A computer was stolen from the General Internal Medicine of Lancaster offices, a medical practice in East Hempfield Township, Pennsylvania. The computer, a laptop, contained names, addresses, telephone numbers, and Social Security numbers of many—not all—patients.
The laptop computer was being used as something of a file database. According to the practice manager, they were in the process of scanning paperwork, required for insurance purposes, and storing the image in the laptop. The paperwork would eventually be burned. Ultimately, the digital records would go on disks.
The laptop was stolen when an employee briefly left the scanning area. When the employee returned, the laptop was missing. No word on whether there was laptop encryption on the stolen computer.
Could full disk encryption have helped in this case? Not in preventing theft, of course, but ensuring that the theft doesn’t result in a data breach? Perhaps. The story that I’ve read implies the computer was stolen while scanning was in progress. If this is the case, the laptop was turned on. Now, if a thief stole a laptop in that state, there is not much that full disk encryption can do for this medical practice, unless the thief turns off the laptop at some point, especially before he decides to copy data.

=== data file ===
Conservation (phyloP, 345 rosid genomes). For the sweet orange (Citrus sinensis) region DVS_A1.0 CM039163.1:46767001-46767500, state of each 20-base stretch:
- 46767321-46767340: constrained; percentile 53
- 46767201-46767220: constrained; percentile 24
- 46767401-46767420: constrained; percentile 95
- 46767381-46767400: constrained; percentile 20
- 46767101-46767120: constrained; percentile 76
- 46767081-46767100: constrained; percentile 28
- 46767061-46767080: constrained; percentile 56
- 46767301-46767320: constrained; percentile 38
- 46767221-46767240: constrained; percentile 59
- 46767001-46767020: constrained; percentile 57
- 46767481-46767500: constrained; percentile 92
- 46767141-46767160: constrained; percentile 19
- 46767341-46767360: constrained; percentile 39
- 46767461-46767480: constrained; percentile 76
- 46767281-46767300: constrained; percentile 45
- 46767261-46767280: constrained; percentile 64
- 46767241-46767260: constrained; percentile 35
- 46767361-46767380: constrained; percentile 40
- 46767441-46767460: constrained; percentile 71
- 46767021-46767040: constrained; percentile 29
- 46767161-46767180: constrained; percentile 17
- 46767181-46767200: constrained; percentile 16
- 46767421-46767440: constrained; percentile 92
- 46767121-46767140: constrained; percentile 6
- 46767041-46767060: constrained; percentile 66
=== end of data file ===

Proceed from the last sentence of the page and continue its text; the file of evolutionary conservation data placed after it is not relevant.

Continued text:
Full disk encryption is like a strong box for digital information. The moment you open this strong box (that is, provide the passwords for decrypting the protected information), the contents remain vulnerable until you decide to close the strong box (turn off your computer). So, assuming that the thief stole the laptop while it was turned on, he’s essentially stolen a strong box with its door unlocked. There is no protection in that case.
However, this does not mean that computers that are up and running are impossible to secure. You can also use a different type of encryption, commonly called file encryption to secure data. This differs from hard drive encryption in that the file themselves are encrypted. So, if we can compare full disk encryption to a strong box, file encryption would be like top secret documents written in special a special language.
And, you don’t have to choose one over the other. Many encryption products offer both. AlertBoot, for example, features both laptop encryption and file encryption. Using both, one can dramatically minimize the risks of leaking sensitive information. Of course, it would be best if a person who’s in the process of scanning documents don’t leave those documents unattended.
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